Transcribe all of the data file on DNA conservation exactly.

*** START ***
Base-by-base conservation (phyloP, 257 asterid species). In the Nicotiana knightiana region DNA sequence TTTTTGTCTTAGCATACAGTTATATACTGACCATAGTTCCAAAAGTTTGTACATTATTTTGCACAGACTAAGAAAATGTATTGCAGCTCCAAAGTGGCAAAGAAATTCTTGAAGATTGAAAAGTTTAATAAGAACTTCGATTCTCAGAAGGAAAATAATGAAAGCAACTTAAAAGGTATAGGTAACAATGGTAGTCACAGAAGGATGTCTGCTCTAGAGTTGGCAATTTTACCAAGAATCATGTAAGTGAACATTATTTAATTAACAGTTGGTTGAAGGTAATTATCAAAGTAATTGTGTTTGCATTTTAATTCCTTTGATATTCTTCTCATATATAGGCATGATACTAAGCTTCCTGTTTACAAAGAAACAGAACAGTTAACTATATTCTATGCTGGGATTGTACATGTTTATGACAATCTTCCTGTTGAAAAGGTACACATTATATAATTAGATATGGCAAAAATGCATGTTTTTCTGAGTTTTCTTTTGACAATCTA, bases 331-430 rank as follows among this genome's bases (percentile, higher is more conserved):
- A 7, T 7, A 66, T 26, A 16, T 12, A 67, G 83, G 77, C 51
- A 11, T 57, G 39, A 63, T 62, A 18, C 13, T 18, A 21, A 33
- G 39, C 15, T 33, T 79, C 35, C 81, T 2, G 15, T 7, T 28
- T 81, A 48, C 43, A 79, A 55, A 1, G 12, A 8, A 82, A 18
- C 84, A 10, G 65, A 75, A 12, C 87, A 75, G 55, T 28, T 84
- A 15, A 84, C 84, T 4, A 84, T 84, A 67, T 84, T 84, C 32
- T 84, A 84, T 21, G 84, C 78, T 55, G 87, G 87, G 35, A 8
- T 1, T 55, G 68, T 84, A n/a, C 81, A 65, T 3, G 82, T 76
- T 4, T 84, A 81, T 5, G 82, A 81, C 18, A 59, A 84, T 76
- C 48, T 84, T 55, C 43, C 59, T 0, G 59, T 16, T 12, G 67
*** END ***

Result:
Base-by-base conservation (phyloP, 257 asterid species). In the Nicotiana knightiana region DNA sequence TTTTTGTCTTAGCATACAGTTATATACTGACCATAGTTCCAAAAGTTTGTACATTATTTTGCACAGACTAAGAAAATGTATTGCAGCTCCAAAGTGGCAAAGAAATTCTTGAAGATTGAAAAGTTTAATAAGAACTTCGATTCTCAGAAGGAAAATAATGAAAGCAACTTAAAAGGTATAGGTAACAATGGTAGTCACAGAAGGATGTCTGCTCTAGAGTTGGCAATTTTACCAAGAATCATGTAAGTGAACATTATTTAATTAACAGTTGGTTGAAGGTAATTATCAAAGTAATTGTGTTTGCATTTTAATTCCTTTGATATTCTTCTCATATATAGGCATGATACTAAGCTTCCTGTTTACAAAGAAACAGAACAGTTAACTATATTCTATGCTGGGATTGTACATGTTTATGACAATCTTCCTGTTGAAAAGGTACACATTATATAATTAGATATGGCAAAAATGCATGTTTTTCTGAGTTTTCTTTTGACAATCTA, bases 331-430 rank as follows among this genome's bases (percentile, higher is more conserved):
- A 7, T 7, A 66, T 26, A 16, T 12, A 67, G 83, G 77, C 51
- A 11, T 57, G 39, A 63, T 62, A 18, C 13, T 18, A 21, A 33
- G 39, C 15, T 33, T 79, C 35, C 81, T 2, G 15, T 7, T 28
- T 81, A 48, C 43, A 79, A 55, A 1, G 12, A 8, A 82, A 18
- C 84, A 10, G 65, A 75, A 12, C 87, A 75, G 55, T 28, T 84
- A 15, A 84, C 84, T 4, A 84, T 84, A 67, T 84, T 84, C 32
- T 84, A 84, T 21, G 84, C 78, T 55, G 87, G 87, G 35, A 8
- T 1, T 55, G 68, T 84, A n/a, C 81, A 65, T 3, G 82, T 76
- T 4, T 84, A 81, T 5, G 82, A 81, C 18, A 59, A 84, T 76
- C 48, T 84, T 55, C 43, C 59, T 0, G 59, T 16, T 12, G 67